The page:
I do not have to take any fudge with me on my next trip to Mexico since I took a big box for Alejandro's family on my trip in October.  They carefully ration it out as if it were some precious treat, and they still have a good supply. There is no word in Spanish for fudge, so I simply refer to it as "chocolate".  Alejandro's little nephew Ezra is especially fond of my fudge, but it wasn't always that way.  A few years ago when I first brought them a box, Ezra tasted a piece and declared that it tasted like "rotten salmon".  I have no idea how he would know what rotten salmon tastes like, but I suspect that he was expecting the "chocolate" to be sweeter than it is.  In any event, it didn't take long for him to develop a taste for my fudge.

In the coming days I will be delivering many boxes of "rotten salmon" !

Thursday, December 14, 2017

Christmas Card 2017

Those of you who have followed my blog for a while know that each year I create my own Christmas cards.  It is something that I have been doing since I retired in 2004.  Each autumn I paint a small picture, usually based on a photo which I have taken during my travels.  I then scan the painting to my computer, and in October I print off my cards.  Since 2011, I have been traveling to Mexico each November.  I take the cards and a box of envelopes with me, and by the time I return home before Thanksgiving, the cards are all ready to send.  My friends all expect my card to be the first that they receive each season.

By this time everyone has received my card... even my cousins in Europe.  So I shall now unveil the 2017 card here on my blog.


The painting is entitled "Twilight in Tlalpujahua".  Tlalpujahua is a small town in the state of Michoacán which Alejandro and I visited earlier this year.  I took the original photo from a rooftop restaurant where we were having supper.  Not only is Tlalpujahua a beautiful, colonial town, but it is Mexico's number one producer of blown glass Christmas ornaments.  So, it seemed an obvious choice for this year's card.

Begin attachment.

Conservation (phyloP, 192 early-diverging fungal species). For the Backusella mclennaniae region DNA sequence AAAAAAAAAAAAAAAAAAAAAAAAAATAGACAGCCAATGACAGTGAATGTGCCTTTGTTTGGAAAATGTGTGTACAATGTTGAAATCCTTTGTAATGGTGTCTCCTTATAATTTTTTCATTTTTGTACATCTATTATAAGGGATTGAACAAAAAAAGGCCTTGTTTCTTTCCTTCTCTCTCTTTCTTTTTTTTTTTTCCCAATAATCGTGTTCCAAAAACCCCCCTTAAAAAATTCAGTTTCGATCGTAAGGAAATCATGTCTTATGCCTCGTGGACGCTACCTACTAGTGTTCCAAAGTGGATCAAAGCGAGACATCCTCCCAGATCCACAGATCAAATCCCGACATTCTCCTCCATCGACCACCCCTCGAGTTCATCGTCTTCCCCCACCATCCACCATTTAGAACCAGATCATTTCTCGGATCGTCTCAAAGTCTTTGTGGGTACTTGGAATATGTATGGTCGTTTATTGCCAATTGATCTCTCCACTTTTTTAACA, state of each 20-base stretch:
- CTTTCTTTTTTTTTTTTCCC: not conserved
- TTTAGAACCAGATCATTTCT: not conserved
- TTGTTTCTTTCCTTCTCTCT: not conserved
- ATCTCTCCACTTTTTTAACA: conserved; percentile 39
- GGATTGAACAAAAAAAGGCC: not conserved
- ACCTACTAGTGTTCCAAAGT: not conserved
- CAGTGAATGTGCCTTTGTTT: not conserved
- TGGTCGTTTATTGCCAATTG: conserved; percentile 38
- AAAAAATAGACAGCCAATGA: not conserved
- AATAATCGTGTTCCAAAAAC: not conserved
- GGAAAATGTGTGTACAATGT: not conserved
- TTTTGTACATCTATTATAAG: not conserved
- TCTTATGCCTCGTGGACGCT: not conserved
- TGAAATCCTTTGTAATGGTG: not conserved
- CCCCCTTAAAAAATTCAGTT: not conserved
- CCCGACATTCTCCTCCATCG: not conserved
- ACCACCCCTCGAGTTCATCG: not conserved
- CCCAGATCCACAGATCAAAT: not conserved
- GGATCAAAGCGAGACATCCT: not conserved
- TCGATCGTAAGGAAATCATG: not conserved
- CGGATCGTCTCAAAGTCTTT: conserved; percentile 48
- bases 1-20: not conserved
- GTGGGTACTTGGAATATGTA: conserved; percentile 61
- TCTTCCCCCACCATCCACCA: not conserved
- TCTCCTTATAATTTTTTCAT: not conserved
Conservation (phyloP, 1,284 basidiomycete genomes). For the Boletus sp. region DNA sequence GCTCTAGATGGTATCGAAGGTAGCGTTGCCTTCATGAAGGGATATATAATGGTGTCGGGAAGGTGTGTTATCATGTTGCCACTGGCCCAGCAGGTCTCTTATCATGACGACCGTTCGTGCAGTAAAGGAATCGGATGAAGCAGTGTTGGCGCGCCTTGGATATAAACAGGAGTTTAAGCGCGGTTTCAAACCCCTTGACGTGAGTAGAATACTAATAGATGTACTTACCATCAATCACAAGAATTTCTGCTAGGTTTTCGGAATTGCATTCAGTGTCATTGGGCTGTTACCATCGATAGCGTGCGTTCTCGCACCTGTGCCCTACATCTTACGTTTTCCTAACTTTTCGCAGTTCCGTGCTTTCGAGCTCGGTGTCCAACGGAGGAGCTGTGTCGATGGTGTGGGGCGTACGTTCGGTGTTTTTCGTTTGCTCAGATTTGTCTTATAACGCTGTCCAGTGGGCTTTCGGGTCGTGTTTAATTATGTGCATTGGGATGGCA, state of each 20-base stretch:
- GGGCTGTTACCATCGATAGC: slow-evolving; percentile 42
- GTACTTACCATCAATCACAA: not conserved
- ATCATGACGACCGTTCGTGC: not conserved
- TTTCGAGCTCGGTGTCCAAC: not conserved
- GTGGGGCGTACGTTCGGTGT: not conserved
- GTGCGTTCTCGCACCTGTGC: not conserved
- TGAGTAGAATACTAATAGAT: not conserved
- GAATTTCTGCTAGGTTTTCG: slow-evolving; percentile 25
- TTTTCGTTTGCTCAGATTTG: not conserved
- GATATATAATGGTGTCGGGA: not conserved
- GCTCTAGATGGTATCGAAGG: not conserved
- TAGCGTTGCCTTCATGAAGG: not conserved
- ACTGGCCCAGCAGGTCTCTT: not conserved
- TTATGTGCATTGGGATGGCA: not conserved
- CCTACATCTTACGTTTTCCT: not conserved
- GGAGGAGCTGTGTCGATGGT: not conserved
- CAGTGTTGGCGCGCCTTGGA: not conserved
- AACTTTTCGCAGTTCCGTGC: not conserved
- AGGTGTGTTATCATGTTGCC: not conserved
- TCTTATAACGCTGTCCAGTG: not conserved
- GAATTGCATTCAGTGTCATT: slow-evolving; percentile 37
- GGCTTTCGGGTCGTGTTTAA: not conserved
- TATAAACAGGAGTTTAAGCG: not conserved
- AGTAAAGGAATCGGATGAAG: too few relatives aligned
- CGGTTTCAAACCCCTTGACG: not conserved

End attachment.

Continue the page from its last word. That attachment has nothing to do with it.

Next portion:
Best wishes to all of my readers for a very joyous holiday season!

Tuesday, December 12, 2017

A Weekend in Chicago

Each year in early December I take a short trip to Chicago to visit friends and to attend their annual Christmas party.

I left on Friday morning and, surprisingly, the flight was not very crowded.  I had the entire group of three seats to myself.  So I scooted over to the window seat before we began our descent, and I got some pictures of downtown Chicago.



The weather was chilly but sunny.  On Friday evening I treated my friends to dinner at their favorite Mexican restaurant located just a few blocks from their condo.  "Las Mañanitas is a cut above most "Mexican" restaurants in the U.S. (usually more "Tex-Mex" than authentically Mexican).  I had a very good dinner of potato enchiladas.

When we left the restaurant it had begun to snow.  By the next morning there was a light blanket of white on the ground.


In Cleveland there had been a light snowfall in November, but I was still in Mexico at that time.  So this was my first snow of the season.


The party on Saturday night was very nice.  It ended earlier than in previous years... perhaps an indication that we are all getting older!